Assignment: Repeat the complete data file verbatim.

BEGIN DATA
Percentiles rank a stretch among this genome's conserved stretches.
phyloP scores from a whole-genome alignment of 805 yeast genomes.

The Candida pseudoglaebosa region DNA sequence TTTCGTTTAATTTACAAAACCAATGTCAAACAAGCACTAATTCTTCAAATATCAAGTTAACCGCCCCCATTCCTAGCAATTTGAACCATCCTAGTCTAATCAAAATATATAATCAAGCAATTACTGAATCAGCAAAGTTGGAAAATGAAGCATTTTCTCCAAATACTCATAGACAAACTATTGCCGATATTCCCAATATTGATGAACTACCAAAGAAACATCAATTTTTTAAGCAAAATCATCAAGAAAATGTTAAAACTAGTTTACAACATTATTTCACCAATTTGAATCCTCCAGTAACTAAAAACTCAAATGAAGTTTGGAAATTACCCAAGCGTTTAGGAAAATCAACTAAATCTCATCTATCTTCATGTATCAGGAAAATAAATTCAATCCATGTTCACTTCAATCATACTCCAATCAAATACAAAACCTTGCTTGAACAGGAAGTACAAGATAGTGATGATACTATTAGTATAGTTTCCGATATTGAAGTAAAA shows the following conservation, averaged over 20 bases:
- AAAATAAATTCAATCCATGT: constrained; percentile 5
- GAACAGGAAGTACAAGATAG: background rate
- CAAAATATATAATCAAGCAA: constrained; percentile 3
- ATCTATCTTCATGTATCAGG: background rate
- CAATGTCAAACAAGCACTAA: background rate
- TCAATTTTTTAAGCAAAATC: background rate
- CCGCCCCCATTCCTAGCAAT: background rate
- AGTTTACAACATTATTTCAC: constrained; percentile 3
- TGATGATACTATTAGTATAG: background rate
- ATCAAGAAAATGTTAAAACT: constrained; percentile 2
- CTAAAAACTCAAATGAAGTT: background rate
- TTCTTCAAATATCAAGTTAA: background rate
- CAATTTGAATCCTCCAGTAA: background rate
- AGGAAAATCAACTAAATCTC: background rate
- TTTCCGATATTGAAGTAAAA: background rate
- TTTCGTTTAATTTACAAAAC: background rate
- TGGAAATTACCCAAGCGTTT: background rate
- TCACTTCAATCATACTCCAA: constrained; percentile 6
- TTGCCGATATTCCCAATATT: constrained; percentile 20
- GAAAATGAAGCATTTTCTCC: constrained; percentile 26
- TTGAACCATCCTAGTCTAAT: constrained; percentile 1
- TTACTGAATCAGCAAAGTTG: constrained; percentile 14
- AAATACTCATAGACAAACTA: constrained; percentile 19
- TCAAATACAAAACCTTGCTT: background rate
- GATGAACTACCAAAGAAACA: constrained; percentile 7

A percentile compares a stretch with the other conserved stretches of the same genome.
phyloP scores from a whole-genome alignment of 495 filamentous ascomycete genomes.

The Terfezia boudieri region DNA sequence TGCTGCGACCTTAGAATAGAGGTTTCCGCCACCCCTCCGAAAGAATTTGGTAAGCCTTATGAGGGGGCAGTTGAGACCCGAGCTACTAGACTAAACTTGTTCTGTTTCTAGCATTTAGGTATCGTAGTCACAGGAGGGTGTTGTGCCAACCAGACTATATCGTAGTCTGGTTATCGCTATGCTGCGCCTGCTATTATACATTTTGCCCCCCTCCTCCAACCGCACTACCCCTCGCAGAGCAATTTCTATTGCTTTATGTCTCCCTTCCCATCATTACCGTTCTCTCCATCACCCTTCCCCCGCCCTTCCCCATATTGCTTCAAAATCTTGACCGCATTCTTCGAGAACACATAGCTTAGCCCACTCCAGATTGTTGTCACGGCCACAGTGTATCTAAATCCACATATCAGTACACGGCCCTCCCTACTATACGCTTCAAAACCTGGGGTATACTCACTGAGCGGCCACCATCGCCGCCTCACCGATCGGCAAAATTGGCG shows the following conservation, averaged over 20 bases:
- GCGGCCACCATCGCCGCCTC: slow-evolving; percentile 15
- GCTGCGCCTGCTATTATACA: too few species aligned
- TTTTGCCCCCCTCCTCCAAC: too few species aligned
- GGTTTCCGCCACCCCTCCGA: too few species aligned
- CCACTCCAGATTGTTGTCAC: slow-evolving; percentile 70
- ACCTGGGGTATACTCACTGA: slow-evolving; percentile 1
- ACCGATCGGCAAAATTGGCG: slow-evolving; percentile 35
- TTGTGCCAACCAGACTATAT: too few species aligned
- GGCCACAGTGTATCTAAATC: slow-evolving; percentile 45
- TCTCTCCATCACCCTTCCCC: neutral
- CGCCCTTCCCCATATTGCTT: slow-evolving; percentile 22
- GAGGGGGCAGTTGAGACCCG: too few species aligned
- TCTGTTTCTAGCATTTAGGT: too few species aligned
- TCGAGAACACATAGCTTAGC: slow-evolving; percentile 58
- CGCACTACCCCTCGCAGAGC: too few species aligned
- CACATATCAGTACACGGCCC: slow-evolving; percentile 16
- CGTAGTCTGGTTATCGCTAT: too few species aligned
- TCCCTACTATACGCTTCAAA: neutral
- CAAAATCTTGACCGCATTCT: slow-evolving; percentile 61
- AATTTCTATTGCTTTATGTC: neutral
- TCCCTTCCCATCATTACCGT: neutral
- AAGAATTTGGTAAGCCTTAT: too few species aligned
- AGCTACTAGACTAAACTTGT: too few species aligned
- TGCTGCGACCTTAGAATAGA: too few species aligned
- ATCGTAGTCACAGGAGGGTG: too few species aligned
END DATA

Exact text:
Percentiles rank a stretch among this genome's conserved stretches.
phyloP scores from a whole-genome alignment of 805 yeast genomes.

The Candida pseudoglaebosa region DNA sequence TTTCGTTTAATTTACAAAACCAATGTCAAACAAGCACTAATTCTTCAAATATCAAGTTAACCGCCCCCATTCCTAGCAATTTGAACCATCCTAGTCTAATCAAAATATATAATCAAGCAATTACTGAATCAGCAAAGTTGGAAAATGAAGCATTTTCTCCAAATACTCATAGACAAACTATTGCCGATATTCCCAATATTGATGAACTACCAAAGAAACATCAATTTTTTAAGCAAAATCATCAAGAAAATGTTAAAACTAGTTTACAACATTATTTCACCAATTTGAATCCTCCAGTAACTAAAAACTCAAATGAAGTTTGGAAATTACCCAAGCGTTTAGGAAAATCAACTAAATCTCATCTATCTTCATGTATCAGGAAAATAAATTCAATCCATGTTCACTTCAATCATACTCCAATCAAATACAAAACCTTGCTTGAACAGGAAGTACAAGATAGTGATGATACTATTAGTATAGTTTCCGATATTGAAGTAAAA shows the following conservation, averaged over 20 bases:
- AAAATAAATTCAATCCATGT: constrained; percentile 5
- GAACAGGAAGTACAAGATAG: background rate
- CAAAATATATAATCAAGCAA: constrained; percentile 3
- ATCTATCTTCATGTATCAGG: background rate
- CAATGTCAAACAAGCACTAA: background rate
- TCAATTTTTTAAGCAAAATC: background rate
- CCGCCCCCATTCCTAGCAAT: background rate
- AGTTTACAACATTATTTCAC: constrained; percentile 3
- TGATGATACTATTAGTATAG: background rate
- ATCAAGAAAATGTTAAAACT: constrained; percentile 2
- CTAAAAACTCAAATGAAGTT: background rate
- TTCTTCAAATATCAAGTTAA: background rate
- CAATTTGAATCCTCCAGTAA: background rate
- AGGAAAATCAACTAAATCTC: background rate
- TTTCCGATATTGAAGTAAAA: background rate
- TTTCGTTTAATTTACAAAAC: background rate
- TGGAAATTACCCAAGCGTTT: background rate
- TCACTTCAATCATACTCCAA: constrained; percentile 6
- TTGCCGATATTCCCAATATT: constrained; percentile 20
- GAAAATGAAGCATTTTCTCC: constrained; percentile 26
- TTGAACCATCCTAGTCTAAT: constrained; percentile 1
- TTACTGAATCAGCAAAGTTG: constrained; percentile 14
- AAATACTCATAGACAAACTA: constrained; percentile 19
- TCAAATACAAAACCTTGCTT: background rate
- GATGAACTACCAAAGAAACA: constrained; percentile 7

A percentile compares a stretch with the other conserved stretches of the same genome.
phyloP scores from a whole-genome alignment of 495 filamentous ascomycete genomes.

The Terfezia boudieri region DNA sequence TGCTGCGACCTTAGAATAGAGGTTTCCGCCACCCCTCCGAAAGAATTTGGTAAGCCTTATGAGGGGGCAGTTGAGACCCGAGCTACTAGACTAAACTTGTTCTGTTTCTAGCATTTAGGTATCGTAGTCACAGGAGGGTGTTGTGCCAACCAGACTATATCGTAGTCTGGTTATCGCTATGCTGCGCCTGCTATTATACATTTTGCCCCCCTCCTCCAACCGCACTACCCCTCGCAGAGCAATTTCTATTGCTTTATGTCTCCCTTCCCATCATTACCGTTCTCTCCATCACCCTTCCCCCGCCCTTCCCCATATTGCTTCAAAATCTTGACCGCATTCTTCGAGAACACATAGCTTAGCCCACTCCAGATTGTTGTCACGGCCACAGTGTATCTAAATCCACATATCAGTACACGGCCCTCCCTACTATACGCTTCAAAACCTGGGGTATACTCACTGAGCGGCCACCATCGCCGCCTCACCGATCGGCAAAATTGGCG shows the following conservation, averaged over 20 bases:
- GCGGCCACCATCGCCGCCTC: slow-evolving; percentile 15
- GCTGCGCCTGCTATTATACA: too few species aligned
- TTTTGCCCCCCTCCTCCAAC: too few species aligned
- GGTTTCCGCCACCCCTCCGA: too few species aligned
- CCACTCCAGATTGTTGTCAC: slow-evolving; percentile 70
- ACCTGGGGTATACTCACTGA: slow-evolving; percentile 1
- ACCGATCGGCAAAATTGGCG: slow-evolving; percentile 35
- TTGTGCCAACCAGACTATAT: too few species aligned
- GGCCACAGTGTATCTAAATC: slow-evolving; percentile 45
- TCTCTCCATCACCCTTCCCC: neutral
- CGCCCTTCCCCATATTGCTT: slow-evolving; percentile 22
- GAGGGGGCAGTTGAGACCCG: too few species aligned
- TCTGTTTCTAGCATTTAGGT: too few species aligned
- TCGAGAACACATAGCTTAGC: slow-evolving; percentile 58
- CGCACTACCCCTCGCAGAGC: too few species aligned
- CACATATCAGTACACGGCCC: slow-evolving; percentile 16
- CGTAGTCTGGTTATCGCTAT: too few species aligned
- TCCCTACTATACGCTTCAAA: neutral
- CAAAATCTTGACCGCATTCT: slow-evolving; percentile 61
- AATTTCTATTGCTTTATGTC: neutral
- TCCCTTCCCATCATTACCGT: neutral
- AAGAATTTGGTAAGCCTTAT: too few species aligned
- AGCTACTAGACTAAACTTGT: too few species aligned
- TGCTGCGACCTTAGAATAGA: too few species aligned
- ATCGTAGTCACAGGAGGGTG: too few species aligned